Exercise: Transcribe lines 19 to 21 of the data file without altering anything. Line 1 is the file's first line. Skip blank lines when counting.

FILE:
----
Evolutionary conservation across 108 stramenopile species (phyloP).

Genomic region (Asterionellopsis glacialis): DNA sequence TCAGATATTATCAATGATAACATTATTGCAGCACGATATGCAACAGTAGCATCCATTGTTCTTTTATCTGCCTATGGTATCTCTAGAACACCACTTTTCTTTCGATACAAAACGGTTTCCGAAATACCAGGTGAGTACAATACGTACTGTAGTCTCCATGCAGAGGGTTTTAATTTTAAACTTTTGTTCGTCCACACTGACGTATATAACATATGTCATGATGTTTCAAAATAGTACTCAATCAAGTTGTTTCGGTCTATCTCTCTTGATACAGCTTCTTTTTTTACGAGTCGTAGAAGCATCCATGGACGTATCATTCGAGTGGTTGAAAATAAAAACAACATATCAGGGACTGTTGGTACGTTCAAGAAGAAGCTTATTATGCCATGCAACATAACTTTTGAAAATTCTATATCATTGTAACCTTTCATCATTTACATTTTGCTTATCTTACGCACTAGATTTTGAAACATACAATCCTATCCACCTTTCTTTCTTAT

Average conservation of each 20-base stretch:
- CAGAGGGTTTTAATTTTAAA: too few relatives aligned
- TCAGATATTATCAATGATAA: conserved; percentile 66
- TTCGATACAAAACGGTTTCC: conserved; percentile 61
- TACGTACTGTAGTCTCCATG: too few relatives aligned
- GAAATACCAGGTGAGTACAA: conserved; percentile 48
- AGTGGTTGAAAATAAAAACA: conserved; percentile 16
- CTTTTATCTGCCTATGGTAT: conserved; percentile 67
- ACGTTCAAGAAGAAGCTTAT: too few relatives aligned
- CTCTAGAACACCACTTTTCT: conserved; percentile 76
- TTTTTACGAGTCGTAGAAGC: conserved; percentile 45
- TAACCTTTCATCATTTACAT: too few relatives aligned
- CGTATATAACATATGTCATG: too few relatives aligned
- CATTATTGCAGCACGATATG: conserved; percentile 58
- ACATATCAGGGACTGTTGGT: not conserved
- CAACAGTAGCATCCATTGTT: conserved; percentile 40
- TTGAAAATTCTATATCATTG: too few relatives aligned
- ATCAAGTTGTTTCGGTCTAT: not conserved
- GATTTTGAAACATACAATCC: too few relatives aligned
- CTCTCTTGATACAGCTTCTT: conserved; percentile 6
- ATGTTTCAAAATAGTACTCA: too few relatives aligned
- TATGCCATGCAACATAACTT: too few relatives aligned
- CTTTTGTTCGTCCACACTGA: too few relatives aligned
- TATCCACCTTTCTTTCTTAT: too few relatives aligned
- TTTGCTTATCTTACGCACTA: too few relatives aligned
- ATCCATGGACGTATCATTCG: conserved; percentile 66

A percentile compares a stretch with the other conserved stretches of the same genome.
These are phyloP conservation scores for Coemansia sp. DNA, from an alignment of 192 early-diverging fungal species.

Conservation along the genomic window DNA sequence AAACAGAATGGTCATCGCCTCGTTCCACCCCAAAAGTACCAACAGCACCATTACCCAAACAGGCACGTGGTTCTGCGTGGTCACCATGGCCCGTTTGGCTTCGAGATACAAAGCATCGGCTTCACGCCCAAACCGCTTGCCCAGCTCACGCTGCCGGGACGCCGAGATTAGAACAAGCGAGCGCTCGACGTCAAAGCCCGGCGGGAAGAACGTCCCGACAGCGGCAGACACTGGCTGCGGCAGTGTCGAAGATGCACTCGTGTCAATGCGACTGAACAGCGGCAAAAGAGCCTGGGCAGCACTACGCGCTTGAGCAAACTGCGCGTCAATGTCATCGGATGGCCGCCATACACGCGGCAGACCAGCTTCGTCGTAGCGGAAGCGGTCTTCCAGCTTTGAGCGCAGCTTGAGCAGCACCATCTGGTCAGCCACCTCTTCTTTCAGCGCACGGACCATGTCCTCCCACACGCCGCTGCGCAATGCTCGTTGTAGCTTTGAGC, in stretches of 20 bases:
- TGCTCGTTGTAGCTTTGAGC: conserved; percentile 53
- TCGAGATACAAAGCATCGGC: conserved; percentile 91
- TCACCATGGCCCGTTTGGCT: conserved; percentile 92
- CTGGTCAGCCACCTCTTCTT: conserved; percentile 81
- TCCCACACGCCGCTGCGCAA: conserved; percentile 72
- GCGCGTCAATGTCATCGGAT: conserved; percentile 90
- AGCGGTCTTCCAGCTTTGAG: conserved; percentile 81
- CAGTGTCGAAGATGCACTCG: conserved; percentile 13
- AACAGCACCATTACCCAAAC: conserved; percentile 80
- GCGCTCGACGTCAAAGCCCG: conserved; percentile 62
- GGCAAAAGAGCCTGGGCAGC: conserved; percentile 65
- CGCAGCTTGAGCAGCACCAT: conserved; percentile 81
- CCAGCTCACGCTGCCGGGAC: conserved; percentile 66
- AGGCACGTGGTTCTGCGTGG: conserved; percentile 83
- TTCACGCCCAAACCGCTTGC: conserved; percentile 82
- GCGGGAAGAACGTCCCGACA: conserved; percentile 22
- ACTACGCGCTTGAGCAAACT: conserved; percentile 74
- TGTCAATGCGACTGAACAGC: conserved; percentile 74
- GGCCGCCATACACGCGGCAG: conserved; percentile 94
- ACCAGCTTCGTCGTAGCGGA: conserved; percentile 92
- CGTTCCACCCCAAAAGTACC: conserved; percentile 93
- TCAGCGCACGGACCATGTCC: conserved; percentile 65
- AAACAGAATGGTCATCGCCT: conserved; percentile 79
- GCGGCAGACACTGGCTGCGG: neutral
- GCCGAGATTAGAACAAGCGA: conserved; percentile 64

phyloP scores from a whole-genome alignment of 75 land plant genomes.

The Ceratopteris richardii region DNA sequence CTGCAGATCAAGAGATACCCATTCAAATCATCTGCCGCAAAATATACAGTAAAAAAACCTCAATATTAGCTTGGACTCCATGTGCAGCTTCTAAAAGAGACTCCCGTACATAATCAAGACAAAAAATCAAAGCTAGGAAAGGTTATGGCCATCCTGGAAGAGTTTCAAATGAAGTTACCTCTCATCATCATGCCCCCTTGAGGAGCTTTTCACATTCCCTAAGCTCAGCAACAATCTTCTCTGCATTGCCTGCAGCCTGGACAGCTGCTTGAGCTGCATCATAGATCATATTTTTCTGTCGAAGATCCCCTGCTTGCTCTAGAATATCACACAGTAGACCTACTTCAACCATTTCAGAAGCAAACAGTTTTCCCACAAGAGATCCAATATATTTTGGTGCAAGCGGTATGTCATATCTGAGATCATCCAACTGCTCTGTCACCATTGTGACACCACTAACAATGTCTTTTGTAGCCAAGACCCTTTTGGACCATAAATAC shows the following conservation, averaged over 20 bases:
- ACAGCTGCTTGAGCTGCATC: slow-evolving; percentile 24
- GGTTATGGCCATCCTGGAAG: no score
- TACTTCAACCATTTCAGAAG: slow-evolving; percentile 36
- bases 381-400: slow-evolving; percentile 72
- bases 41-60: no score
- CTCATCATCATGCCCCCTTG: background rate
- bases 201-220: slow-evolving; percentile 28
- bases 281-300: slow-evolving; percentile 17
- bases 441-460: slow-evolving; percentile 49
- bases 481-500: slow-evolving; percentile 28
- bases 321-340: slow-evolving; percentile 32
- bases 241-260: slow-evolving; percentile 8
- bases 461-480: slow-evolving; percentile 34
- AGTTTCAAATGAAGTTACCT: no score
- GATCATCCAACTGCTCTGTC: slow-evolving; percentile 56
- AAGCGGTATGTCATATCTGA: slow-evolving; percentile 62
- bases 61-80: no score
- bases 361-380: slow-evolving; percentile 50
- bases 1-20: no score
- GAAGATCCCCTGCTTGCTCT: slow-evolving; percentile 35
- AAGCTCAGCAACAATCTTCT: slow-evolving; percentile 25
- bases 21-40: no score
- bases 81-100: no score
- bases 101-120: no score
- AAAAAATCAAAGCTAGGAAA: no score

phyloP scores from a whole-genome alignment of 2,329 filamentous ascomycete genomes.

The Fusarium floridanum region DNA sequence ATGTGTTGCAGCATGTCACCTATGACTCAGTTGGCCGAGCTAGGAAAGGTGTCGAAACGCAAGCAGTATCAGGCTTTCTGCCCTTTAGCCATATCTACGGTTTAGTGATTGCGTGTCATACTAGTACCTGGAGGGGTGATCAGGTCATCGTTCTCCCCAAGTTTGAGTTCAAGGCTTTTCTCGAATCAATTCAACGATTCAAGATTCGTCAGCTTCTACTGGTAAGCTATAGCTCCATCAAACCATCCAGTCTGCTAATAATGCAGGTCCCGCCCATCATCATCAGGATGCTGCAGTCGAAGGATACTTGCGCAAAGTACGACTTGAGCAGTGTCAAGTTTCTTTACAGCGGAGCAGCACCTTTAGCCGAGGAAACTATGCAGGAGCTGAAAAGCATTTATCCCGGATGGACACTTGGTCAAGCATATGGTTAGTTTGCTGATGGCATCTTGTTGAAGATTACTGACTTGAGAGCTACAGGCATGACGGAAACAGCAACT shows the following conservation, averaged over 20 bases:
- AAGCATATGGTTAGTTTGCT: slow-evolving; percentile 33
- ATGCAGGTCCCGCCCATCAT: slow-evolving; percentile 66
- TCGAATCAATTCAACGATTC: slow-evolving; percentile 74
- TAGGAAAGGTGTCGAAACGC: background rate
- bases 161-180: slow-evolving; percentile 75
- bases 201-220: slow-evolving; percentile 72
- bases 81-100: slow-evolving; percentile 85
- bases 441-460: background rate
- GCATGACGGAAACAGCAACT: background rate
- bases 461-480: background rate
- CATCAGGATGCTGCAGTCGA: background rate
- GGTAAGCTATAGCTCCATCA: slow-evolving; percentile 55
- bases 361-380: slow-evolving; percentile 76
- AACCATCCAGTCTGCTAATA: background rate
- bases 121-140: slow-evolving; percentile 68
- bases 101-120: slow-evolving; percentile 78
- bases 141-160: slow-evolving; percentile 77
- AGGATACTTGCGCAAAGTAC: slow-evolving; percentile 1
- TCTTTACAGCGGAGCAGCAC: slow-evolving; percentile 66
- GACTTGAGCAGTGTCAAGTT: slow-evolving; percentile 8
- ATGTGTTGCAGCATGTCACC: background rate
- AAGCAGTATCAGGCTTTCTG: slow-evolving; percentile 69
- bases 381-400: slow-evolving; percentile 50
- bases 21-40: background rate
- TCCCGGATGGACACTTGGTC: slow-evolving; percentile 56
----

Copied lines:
- TTGAAAATTCTATATCATTG: too few relatives aligned
- ATCAAGTTGTTTCGGTCTAT: not conserved
- GATTTTGAAACATACAATCC: too few relatives aligned